“We initially thought we might be able to do some of it ourselves. The thinking was that it might take longer but it would be cheaper.  We spent months trying to clear ground only for it to grow back again so in the end we decided that we would have to find some contractors who could do the work and then we’d apply for funding.”

Coincidentally, two of the club’s members had recently completed a fishery management course and part of the course requirement was to write a Fishery Management Plan. It gave the club a head-start as it began to prepare its application to the Angling Improvement Fund for support with the project.

“We worked out our priorities and started to form a structured plan which included other jobs and we provided that overall plan as part of our initial application,” said Paul. “I think the strategy of showing that we were looking longer-term and managing the club properly for the future, was possibly very helpful to us.”

The application was specifically for support with the otter fencing but its presentation as part of a wider club vision provided full context. A further consideration was that the presence and physical interaction of the River Chess with Elms Lake meant a specific flood permit was required and with Jake Davoile’s ongoing advice supporting the process, the club formulated its application, complete with plans, costings and acknowledgement of regulatory requirements.

“The form itself is very straightforward, but it needed a bit of planning and approaching in the right way,” said Paul. “It would have been very easy to find the form online and simply fill it in but it was providing the additional details that I think helped our application because I think it showed that we knew what we needed to do, how we would do it and how much it would all cost.”

The inclusion of the Fishery Management Plan was only one part of the extra information provided by the club in its application. Additionally, The Elms A.C. provided a six-page presentation which detailed the river’s significant presence, relevant photographs, maps and full explanations detailing the complications of the job.

“We wanted to make it clear this wasn’t just a straight line of fencing going across a field; it required a lot more work. I obviously don’t know what process the Angling Trust has for reviewing applications, but we felt that when we submitted our application, we had put the best possible case forward.”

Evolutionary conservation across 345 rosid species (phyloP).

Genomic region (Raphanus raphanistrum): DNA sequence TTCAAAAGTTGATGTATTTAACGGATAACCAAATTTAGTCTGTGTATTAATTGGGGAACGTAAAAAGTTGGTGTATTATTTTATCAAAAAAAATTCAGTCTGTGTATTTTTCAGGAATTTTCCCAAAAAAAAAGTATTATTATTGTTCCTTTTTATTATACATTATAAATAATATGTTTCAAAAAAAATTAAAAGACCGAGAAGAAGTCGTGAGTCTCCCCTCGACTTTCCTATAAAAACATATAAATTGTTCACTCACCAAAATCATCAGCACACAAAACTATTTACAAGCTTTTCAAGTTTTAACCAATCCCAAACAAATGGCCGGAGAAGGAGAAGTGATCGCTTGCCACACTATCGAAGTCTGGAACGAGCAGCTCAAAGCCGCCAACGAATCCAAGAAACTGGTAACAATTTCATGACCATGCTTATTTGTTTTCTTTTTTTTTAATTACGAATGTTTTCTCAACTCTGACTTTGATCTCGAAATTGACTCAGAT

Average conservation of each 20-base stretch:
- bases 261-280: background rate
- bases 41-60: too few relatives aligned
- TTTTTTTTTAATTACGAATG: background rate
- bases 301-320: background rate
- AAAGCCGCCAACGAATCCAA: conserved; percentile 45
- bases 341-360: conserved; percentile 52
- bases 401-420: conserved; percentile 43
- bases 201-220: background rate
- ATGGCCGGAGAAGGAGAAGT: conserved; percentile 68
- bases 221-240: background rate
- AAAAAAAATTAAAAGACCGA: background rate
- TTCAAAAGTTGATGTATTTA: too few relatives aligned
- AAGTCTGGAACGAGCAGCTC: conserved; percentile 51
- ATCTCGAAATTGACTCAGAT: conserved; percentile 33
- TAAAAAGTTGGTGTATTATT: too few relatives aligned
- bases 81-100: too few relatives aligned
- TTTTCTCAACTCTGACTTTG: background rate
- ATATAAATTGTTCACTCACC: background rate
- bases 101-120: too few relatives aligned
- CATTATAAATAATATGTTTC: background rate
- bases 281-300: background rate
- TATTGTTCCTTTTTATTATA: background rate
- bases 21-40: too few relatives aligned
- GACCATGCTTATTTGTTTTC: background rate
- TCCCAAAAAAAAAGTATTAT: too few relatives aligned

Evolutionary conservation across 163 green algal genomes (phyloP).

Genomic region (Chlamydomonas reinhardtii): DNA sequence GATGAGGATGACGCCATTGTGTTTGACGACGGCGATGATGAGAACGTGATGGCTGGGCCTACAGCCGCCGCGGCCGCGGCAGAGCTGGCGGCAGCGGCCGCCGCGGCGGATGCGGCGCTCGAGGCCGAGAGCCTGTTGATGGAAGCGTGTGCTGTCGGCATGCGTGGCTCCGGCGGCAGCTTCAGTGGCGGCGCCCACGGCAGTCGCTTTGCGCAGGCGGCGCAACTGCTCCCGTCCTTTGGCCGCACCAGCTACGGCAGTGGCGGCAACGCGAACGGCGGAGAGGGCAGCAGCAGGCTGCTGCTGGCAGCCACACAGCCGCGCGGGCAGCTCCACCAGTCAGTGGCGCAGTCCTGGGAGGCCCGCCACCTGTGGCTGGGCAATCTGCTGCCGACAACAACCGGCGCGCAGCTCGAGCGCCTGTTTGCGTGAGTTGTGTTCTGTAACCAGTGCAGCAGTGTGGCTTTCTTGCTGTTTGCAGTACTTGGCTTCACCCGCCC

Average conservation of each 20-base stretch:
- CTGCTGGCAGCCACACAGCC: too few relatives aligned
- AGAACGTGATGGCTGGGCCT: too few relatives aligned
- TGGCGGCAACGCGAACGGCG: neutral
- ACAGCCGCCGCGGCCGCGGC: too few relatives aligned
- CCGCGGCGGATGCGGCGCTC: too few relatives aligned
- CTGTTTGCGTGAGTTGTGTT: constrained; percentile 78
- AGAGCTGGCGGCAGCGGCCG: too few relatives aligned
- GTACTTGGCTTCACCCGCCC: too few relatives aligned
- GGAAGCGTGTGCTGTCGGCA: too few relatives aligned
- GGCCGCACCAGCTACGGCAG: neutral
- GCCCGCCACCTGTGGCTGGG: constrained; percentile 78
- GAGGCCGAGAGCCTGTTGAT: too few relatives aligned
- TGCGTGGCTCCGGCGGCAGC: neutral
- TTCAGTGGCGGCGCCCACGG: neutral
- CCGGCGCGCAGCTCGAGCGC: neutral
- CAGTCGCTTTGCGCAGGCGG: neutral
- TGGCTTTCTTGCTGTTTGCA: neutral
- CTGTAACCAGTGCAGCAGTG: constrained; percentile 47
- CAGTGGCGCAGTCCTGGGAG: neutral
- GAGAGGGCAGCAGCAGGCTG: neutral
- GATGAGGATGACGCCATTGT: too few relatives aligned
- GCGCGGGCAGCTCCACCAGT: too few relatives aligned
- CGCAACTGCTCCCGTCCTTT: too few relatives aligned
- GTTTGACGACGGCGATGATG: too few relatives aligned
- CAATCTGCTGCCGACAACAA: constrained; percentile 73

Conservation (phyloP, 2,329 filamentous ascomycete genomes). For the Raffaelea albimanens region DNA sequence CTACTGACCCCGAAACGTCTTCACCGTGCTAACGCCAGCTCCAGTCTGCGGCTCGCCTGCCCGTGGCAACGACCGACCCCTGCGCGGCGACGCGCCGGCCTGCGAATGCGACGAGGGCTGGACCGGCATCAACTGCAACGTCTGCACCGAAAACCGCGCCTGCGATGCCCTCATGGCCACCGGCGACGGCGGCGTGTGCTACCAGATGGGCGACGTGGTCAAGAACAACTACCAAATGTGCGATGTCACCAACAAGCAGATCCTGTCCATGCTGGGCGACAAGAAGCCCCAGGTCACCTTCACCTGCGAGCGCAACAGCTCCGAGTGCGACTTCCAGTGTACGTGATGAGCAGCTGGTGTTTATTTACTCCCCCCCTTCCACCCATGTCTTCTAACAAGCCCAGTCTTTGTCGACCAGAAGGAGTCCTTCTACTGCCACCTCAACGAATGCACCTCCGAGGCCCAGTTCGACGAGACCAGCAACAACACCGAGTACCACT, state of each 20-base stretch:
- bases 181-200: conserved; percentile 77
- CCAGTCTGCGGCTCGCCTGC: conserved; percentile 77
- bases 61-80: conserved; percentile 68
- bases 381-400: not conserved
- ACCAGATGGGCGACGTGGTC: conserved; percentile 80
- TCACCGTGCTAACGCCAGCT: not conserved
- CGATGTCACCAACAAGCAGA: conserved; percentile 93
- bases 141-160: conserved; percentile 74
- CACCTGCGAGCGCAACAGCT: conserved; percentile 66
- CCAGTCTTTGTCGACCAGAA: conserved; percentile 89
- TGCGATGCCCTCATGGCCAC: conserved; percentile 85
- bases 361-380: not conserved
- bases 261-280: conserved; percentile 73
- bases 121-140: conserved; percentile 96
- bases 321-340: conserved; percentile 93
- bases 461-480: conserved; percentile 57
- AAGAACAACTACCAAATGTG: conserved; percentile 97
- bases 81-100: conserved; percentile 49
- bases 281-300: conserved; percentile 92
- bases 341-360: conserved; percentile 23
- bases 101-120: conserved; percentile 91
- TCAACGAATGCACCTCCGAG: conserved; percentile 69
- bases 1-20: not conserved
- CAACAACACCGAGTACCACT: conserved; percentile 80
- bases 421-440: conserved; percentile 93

Fisheries Management Advisors can offer ongoing support

The outcome was an award from the fund which supported completion of the project.

And it worked.

“Even when the fence was going in, we had otters visiting on a regular basis and during the last week of installation we were losing a fish a day. Within a month of the fence going in, we captured some footage of an otter on the outside of the fence which came up to the camera but then turned round and swam off down the river. We know they’ve been kept at bay and we’ve had no fatalities since. We certainly keep an eye out, but so far, so good.”

Watch more from Ian Chillcott and Elms A.S. in this exclusive Angling Trust video


The latest round of the Angling Improvement Fund is open for applications until 17:00 on 17thMay, 2024.

Available funding for this round, which focuses on supporting solutions for clubs, fisheries and angling-related organisations to tackle the predation of fish stocks by mammals and fish-eating birds, totals £150,000.

Click for further details including including guidance notes for applicants and registration.

The AIF is funded by income generated through the sale of the Environment Agency’s coarse and non-migratory trout fishing licences and aims to provide a direct benefit to anglers. It was established in 2015 and has reinvested over £2.7m of fishing licence money into projects that directly benefit fisheries in England.

In addition to providing money for AIF awards, the Environment Agency also funds the work of the Fisheries Management Advisors so that clubs and fisheries in need of help can receive expert advice free of charge.